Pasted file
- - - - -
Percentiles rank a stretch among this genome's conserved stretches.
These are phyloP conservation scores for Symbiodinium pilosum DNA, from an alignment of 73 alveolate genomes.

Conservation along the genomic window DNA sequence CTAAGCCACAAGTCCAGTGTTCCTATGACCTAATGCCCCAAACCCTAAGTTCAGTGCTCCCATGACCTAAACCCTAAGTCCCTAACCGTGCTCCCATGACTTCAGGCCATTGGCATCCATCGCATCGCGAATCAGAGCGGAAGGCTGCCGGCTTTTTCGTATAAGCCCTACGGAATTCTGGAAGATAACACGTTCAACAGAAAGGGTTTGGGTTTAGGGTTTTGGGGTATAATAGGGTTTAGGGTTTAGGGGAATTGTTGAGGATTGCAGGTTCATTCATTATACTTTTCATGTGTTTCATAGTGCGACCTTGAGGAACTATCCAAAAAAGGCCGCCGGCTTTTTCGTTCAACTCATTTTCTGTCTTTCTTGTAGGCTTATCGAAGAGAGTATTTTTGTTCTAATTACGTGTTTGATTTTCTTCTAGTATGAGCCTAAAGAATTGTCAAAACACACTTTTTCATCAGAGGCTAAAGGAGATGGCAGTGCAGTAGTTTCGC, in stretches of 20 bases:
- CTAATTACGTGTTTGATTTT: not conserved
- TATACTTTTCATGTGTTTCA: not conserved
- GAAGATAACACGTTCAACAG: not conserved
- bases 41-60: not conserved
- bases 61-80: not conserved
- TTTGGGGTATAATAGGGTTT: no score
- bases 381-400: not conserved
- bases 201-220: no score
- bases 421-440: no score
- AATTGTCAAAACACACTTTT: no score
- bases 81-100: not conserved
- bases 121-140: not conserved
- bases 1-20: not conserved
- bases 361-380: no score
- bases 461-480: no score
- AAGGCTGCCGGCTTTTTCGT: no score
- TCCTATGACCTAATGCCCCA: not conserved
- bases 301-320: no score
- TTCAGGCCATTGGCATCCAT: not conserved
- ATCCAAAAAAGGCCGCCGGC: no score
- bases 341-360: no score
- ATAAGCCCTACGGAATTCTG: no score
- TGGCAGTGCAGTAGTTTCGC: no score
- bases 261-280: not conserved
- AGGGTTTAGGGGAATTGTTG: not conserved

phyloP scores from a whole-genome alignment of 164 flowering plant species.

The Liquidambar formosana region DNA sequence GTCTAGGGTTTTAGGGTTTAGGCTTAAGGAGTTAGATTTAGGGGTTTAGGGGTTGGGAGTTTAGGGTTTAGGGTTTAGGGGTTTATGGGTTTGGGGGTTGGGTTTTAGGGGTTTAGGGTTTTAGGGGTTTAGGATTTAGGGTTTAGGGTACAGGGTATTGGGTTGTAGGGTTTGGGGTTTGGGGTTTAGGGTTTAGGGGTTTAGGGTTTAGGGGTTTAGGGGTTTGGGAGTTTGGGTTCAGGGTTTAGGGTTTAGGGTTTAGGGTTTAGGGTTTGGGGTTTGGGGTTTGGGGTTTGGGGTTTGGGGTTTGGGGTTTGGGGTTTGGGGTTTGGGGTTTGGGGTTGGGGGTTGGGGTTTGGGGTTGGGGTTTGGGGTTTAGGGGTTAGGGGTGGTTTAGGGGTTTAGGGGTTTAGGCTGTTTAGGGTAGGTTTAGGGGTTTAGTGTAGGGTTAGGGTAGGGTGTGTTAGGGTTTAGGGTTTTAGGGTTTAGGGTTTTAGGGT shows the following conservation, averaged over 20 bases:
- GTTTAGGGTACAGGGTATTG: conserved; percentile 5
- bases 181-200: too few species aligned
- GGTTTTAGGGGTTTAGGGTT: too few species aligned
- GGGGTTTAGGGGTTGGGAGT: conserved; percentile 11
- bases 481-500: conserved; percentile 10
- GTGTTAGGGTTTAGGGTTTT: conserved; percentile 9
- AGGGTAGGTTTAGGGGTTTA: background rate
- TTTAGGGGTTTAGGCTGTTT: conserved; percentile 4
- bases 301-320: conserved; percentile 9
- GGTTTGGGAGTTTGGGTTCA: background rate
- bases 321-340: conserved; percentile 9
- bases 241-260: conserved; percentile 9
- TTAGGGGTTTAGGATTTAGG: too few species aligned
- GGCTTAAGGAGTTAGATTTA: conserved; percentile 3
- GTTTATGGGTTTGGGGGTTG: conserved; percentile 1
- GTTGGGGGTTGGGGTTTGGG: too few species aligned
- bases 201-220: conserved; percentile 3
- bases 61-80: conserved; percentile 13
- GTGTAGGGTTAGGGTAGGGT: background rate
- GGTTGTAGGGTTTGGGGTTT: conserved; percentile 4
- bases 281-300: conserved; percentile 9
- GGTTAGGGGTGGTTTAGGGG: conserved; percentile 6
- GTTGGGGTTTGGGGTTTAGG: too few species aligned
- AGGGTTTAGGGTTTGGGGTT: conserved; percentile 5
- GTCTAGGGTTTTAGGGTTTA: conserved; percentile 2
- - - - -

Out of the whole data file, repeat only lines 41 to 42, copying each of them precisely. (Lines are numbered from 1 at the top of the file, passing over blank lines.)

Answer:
- bases 321-340: conserved; percentile 9
- bases 241-260: conserved; percentile 9